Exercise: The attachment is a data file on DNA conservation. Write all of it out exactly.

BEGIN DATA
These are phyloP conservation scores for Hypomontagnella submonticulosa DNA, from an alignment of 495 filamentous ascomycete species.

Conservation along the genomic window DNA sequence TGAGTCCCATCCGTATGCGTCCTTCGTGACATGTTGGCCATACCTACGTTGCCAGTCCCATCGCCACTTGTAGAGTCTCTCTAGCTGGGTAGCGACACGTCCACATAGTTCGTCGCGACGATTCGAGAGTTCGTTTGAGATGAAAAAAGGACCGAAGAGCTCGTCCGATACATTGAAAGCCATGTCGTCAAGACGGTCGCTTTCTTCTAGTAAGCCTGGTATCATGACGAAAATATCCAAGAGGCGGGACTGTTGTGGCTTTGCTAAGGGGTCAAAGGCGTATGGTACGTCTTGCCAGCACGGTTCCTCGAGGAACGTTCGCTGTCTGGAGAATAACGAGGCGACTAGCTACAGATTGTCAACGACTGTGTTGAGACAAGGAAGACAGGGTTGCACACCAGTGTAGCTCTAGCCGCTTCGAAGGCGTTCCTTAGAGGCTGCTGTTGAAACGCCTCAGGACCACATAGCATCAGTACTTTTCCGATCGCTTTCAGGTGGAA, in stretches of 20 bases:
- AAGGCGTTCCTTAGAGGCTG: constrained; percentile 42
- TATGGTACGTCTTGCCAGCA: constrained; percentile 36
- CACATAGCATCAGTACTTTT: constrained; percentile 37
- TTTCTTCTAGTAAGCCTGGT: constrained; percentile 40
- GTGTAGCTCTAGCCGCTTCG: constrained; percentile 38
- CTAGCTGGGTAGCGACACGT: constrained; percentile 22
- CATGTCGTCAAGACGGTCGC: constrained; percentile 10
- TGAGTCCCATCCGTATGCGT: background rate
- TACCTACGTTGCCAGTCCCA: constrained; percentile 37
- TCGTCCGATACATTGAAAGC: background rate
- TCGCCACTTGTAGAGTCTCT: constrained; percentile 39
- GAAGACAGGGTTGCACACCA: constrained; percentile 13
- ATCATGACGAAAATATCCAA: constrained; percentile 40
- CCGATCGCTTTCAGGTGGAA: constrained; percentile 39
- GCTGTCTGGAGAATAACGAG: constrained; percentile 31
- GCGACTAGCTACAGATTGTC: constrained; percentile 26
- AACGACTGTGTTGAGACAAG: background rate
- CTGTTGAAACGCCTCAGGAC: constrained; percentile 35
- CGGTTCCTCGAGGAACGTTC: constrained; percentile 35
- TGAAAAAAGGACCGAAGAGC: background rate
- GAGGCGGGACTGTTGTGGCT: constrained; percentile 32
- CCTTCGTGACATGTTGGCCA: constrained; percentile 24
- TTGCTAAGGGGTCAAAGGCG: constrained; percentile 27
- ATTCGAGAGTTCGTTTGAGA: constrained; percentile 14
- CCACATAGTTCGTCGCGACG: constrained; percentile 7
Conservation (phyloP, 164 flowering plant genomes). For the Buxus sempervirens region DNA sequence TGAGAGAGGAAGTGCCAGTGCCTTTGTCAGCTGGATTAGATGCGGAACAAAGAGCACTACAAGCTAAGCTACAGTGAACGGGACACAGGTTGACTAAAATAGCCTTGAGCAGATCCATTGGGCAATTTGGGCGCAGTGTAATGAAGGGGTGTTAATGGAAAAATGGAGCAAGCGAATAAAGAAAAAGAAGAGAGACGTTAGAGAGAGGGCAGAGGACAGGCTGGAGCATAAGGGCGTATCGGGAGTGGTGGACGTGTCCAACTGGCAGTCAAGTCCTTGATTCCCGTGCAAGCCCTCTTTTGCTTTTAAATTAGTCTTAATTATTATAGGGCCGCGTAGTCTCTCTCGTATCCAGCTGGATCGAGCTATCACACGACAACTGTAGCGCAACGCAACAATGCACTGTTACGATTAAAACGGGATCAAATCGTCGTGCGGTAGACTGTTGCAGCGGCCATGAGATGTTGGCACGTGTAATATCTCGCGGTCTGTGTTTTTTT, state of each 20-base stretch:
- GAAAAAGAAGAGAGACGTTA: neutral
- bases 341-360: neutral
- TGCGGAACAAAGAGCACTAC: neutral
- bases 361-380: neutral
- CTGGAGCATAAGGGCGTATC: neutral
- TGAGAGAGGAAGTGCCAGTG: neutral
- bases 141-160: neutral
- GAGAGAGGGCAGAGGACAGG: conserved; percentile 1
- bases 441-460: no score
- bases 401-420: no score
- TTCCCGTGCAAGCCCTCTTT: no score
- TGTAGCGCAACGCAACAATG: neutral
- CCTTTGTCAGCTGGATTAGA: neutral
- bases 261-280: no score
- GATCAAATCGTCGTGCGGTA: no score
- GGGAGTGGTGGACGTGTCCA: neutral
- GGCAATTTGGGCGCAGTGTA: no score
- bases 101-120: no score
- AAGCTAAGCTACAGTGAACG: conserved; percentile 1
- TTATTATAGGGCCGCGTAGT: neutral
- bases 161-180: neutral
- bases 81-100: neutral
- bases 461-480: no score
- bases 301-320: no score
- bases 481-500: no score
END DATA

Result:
These are phyloP conservation scores for Hypomontagnella submonticulosa DNA, from an alignment of 495 filamentous ascomycete species.

Conservation along the genomic window DNA sequence TGAGTCCCATCCGTATGCGTCCTTCGTGACATGTTGGCCATACCTACGTTGCCAGTCCCATCGCCACTTGTAGAGTCTCTCTAGCTGGGTAGCGACACGTCCACATAGTTCGTCGCGACGATTCGAGAGTTCGTTTGAGATGAAAAAAGGACCGAAGAGCTCGTCCGATACATTGAAAGCCATGTCGTCAAGACGGTCGCTTTCTTCTAGTAAGCCTGGTATCATGACGAAAATATCCAAGAGGCGGGACTGTTGTGGCTTTGCTAAGGGGTCAAAGGCGTATGGTACGTCTTGCCAGCACGGTTCCTCGAGGAACGTTCGCTGTCTGGAGAATAACGAGGCGACTAGCTACAGATTGTCAACGACTGTGTTGAGACAAGGAAGACAGGGTTGCACACCAGTGTAGCTCTAGCCGCTTCGAAGGCGTTCCTTAGAGGCTGCTGTTGAAACGCCTCAGGACCACATAGCATCAGTACTTTTCCGATCGCTTTCAGGTGGAA, in stretches of 20 bases:
- AAGGCGTTCCTTAGAGGCTG: constrained; percentile 42
- TATGGTACGTCTTGCCAGCA: constrained; percentile 36
- CACATAGCATCAGTACTTTT: constrained; percentile 37
- TTTCTTCTAGTAAGCCTGGT: constrained; percentile 40
- GTGTAGCTCTAGCCGCTTCG: constrained; percentile 38
- CTAGCTGGGTAGCGACACGT: constrained; percentile 22
- CATGTCGTCAAGACGGTCGC: constrained; percentile 10
- TGAGTCCCATCCGTATGCGT: background rate
- TACCTACGTTGCCAGTCCCA: constrained; percentile 37
- TCGTCCGATACATTGAAAGC: background rate
- TCGCCACTTGTAGAGTCTCT: constrained; percentile 39
- GAAGACAGGGTTGCACACCA: constrained; percentile 13
- ATCATGACGAAAATATCCAA: constrained; percentile 40
- CCGATCGCTTTCAGGTGGAA: constrained; percentile 39
- GCTGTCTGGAGAATAACGAG: constrained; percentile 31
- GCGACTAGCTACAGATTGTC: constrained; percentile 26
- AACGACTGTGTTGAGACAAG: background rate
- CTGTTGAAACGCCTCAGGAC: constrained; percentile 35
- CGGTTCCTCGAGGAACGTTC: constrained; percentile 35
- TGAAAAAAGGACCGAAGAGC: background rate
- GAGGCGGGACTGTTGTGGCT: constrained; percentile 32
- CCTTCGTGACATGTTGGCCA: constrained; percentile 24
- TTGCTAAGGGGTCAAAGGCG: constrained; percentile 27
- ATTCGAGAGTTCGTTTGAGA: constrained; percentile 14
- CCACATAGTTCGTCGCGACG: constrained; percentile 7
Conservation (phyloP, 164 flowering plant genomes). For the Buxus sempervirens region DNA sequence TGAGAGAGGAAGTGCCAGTGCCTTTGTCAGCTGGATTAGATGCGGAACAAAGAGCACTACAAGCTAAGCTACAGTGAACGGGACACAGGTTGACTAAAATAGCCTTGAGCAGATCCATTGGGCAATTTGGGCGCAGTGTAATGAAGGGGTGTTAATGGAAAAATGGAGCAAGCGAATAAAGAAAAAGAAGAGAGACGTTAGAGAGAGGGCAGAGGACAGGCTGGAGCATAAGGGCGTATCGGGAGTGGTGGACGTGTCCAACTGGCAGTCAAGTCCTTGATTCCCGTGCAAGCCCTCTTTTGCTTTTAAATTAGTCTTAATTATTATAGGGCCGCGTAGTCTCTCTCGTATCCAGCTGGATCGAGCTATCACACGACAACTGTAGCGCAACGCAACAATGCACTGTTACGATTAAAACGGGATCAAATCGTCGTGCGGTAGACTGTTGCAGCGGCCATGAGATGTTGGCACGTGTAATATCTCGCGGTCTGTGTTTTTTT, state of each 20-base stretch:
- GAAAAAGAAGAGAGACGTTA: neutral
- bases 341-360: neutral
- TGCGGAACAAAGAGCACTAC: neutral
- bases 361-380: neutral
- CTGGAGCATAAGGGCGTATC: neutral
- TGAGAGAGGAAGTGCCAGTG: neutral
- bases 141-160: neutral
- GAGAGAGGGCAGAGGACAGG: conserved; percentile 1
- bases 441-460: no score
- bases 401-420: no score
- TTCCCGTGCAAGCCCTCTTT: no score
- TGTAGCGCAACGCAACAATG: neutral
- CCTTTGTCAGCTGGATTAGA: neutral
- bases 261-280: no score
- GATCAAATCGTCGTGCGGTA: no score
- GGGAGTGGTGGACGTGTCCA: neutral
- GGCAATTTGGGCGCAGTGTA: no score
- bases 101-120: no score
- AAGCTAAGCTACAGTGAACG: conserved; percentile 1
- TTATTATAGGGCCGCGTAGT: neutral
- bases 161-180: neutral
- bases 81-100: neutral
- bases 461-480: no score
- bases 301-320: no score
- bases 481-500: no score